of his promise is kept with philosophic loyalty.

me liberum faetum : i.e. to speak his mind. But the phrase
seems to have been a common one. Cf. c. 12 : populus Ro-
manus ambulabat tanqtiam liber ; recall Claudius's remark in
refusing a request of the Ostians (Suet. CI. 40), si quern
alium^ et se liberum esse. Otto cites also Petron. 117: nee
minus liber sum quam vos,

ex quo : This is perhaps to be noted as a mannerism. Cf.
ex quo in senatu iuravit, below ; ex quo cu7n ani7fui luctatur
(c. 3) ; ex quo deus f actus sum (c. 10). Similarly, in c. 4,
ex eo desiity etc. For the same phrase elsewhere, cf. e.g. Pe-
tron. 64 : ex quo podag7-icus f actus sum ; also Verg. Aen.
ii. 163 and 648. Compare the Greek, d<^' ov, Aristoph. Plut.


suum diem obiit : as we say, " his time had come." Cf. Pe-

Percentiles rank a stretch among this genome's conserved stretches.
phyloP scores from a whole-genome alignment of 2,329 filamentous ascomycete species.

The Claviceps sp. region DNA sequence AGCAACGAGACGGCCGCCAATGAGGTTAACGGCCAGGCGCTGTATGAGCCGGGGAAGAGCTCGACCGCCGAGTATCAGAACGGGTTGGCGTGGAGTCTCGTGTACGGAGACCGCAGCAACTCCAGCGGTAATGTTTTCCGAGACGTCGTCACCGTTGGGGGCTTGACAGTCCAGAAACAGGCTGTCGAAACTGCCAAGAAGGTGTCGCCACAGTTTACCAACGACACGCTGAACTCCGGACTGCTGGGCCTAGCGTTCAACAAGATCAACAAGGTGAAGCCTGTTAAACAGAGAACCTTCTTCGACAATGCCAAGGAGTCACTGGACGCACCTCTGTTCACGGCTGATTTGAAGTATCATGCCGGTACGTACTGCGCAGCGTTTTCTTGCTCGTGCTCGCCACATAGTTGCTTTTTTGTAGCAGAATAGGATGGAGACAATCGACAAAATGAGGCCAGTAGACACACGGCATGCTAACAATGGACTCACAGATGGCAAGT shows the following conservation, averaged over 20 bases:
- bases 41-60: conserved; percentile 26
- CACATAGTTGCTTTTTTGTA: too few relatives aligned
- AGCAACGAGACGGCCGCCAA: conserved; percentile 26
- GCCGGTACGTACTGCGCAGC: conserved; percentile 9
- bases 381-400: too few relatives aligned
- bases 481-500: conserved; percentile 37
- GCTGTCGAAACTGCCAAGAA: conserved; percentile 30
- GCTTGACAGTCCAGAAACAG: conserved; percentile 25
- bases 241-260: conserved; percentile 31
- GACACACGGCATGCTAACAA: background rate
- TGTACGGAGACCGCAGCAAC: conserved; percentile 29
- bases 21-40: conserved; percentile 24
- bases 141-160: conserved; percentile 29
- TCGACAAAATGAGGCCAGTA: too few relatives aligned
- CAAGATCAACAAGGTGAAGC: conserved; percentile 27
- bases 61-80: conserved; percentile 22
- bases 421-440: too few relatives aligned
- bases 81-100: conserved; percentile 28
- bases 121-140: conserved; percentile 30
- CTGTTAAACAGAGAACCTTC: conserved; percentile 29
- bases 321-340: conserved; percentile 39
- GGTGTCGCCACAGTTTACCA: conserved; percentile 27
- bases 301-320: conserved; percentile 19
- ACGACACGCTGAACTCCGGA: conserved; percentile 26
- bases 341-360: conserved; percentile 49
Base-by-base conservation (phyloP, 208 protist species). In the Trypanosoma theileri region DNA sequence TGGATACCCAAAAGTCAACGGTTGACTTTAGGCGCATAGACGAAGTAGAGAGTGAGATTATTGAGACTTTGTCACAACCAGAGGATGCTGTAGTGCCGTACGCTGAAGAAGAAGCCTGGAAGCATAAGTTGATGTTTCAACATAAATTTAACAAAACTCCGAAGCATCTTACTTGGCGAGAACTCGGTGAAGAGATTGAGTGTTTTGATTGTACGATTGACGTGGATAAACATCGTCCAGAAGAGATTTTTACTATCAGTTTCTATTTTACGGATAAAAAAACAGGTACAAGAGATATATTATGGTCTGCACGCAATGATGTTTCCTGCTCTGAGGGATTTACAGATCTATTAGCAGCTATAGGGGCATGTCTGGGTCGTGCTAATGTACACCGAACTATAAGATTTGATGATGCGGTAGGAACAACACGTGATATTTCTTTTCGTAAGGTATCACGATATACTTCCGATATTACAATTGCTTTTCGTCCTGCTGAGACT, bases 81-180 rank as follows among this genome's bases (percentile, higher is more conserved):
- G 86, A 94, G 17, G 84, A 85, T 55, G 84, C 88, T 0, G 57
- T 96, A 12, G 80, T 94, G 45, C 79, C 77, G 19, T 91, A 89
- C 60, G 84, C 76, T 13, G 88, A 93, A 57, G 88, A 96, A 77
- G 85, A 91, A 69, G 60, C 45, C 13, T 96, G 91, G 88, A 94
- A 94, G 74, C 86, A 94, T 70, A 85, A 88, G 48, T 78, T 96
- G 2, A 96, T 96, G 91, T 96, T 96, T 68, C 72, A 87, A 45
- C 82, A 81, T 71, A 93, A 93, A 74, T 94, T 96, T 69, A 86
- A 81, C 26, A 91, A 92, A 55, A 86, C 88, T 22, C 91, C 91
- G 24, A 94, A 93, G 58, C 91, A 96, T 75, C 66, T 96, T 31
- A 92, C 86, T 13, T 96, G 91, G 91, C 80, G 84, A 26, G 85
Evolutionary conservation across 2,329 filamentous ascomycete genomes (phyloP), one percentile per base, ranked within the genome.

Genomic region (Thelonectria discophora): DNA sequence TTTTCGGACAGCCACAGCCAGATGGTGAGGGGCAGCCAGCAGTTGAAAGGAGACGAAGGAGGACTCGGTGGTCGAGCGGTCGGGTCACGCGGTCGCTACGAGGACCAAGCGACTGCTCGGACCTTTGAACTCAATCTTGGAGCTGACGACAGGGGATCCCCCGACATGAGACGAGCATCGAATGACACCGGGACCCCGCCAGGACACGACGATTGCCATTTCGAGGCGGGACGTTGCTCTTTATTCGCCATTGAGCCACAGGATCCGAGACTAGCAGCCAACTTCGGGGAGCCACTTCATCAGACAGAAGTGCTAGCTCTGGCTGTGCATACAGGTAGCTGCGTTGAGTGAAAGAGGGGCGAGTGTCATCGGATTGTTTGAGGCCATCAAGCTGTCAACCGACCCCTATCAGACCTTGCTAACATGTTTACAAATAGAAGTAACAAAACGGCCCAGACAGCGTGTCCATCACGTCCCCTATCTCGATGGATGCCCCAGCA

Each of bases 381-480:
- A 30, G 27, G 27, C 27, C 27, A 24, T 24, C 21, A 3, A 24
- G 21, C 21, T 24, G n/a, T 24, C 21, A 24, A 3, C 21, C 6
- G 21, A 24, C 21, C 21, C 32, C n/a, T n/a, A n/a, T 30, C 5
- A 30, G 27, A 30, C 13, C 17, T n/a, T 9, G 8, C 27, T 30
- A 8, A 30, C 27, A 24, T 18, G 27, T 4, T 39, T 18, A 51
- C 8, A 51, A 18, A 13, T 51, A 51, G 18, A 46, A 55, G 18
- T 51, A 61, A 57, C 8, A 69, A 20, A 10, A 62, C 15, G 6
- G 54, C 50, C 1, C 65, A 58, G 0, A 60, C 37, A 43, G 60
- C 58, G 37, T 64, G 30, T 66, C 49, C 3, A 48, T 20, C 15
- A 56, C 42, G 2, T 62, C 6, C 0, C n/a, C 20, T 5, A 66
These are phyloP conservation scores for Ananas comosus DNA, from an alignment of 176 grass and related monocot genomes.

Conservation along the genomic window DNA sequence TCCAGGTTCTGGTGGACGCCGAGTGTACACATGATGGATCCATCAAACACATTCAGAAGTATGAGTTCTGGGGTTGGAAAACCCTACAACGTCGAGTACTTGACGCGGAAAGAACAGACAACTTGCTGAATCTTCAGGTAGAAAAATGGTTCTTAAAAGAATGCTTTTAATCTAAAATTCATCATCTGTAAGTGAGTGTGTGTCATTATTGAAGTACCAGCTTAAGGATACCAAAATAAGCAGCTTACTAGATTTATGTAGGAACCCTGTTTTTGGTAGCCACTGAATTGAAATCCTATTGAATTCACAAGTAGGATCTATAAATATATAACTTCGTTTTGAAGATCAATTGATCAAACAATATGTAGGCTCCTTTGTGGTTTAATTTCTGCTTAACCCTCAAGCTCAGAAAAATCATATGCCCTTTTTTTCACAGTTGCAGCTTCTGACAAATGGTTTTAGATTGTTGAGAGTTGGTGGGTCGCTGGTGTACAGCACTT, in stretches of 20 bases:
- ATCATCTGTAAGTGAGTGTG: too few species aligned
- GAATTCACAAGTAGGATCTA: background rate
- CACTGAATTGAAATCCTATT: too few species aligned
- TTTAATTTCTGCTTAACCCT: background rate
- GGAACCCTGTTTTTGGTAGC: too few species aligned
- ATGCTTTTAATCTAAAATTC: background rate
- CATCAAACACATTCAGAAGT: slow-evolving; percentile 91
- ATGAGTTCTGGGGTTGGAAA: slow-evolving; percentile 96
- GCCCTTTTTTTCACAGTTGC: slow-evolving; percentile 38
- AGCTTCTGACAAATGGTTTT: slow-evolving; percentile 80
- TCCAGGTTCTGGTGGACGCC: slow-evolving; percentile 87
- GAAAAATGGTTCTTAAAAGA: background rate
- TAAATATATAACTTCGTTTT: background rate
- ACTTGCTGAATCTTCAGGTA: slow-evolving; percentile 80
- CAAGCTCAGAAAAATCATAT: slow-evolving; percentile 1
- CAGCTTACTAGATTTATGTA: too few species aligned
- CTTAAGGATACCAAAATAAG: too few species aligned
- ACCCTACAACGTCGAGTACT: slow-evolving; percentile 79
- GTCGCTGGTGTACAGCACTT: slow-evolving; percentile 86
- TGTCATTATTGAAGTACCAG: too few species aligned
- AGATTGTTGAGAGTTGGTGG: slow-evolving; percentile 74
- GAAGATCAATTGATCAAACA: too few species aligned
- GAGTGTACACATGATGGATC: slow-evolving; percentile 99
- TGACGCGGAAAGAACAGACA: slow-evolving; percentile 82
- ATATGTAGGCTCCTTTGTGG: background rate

tron. 61 : supremum dietn obiit ; so commonly also obiit,

verum : predicate to proverbium. Mommsen and Birt in
suggesting bis verum and Wachsmuth with bifaria7n veru7n,
seem to mistake the sense of the proverb. So perhaps do
Biicheler and Otto in their explanation that Seneca has dis-
torted it from its original sense. Claudius was not born 3.
monarch, but being fatuus he had of course the luck to
become one.

aut regem aut fatuum nasci oportere : apparently a popular
saw. The two terms are similarly coupled in the Greek
proverb, fJL(x}p<2 koI ^ao-tXet vo/jiof; aypa(f>o<;. (Porphyrio to
Her. Sat. ii. 3, 188). Compare Caligula's epigram, aut frugi

c. I.] NOTES 157

hominem esse oportet, aut Caesarem (Suet. Cal. 37). In
c. II, Crassum vero tatn fatuum ut etiam regnare posset is
evidently a reminiscence of the present proverb. Erasmus
includes this in his Adagia (No. 1201) with an extended dis-
cussion of royal fools and the points which royalty and folly
have in common. Cf. Juv. vi. 223 : Sit pro ratio7ie voluntas.
On Claudius' claims to the title oi fattius, see esp. Suet. CI.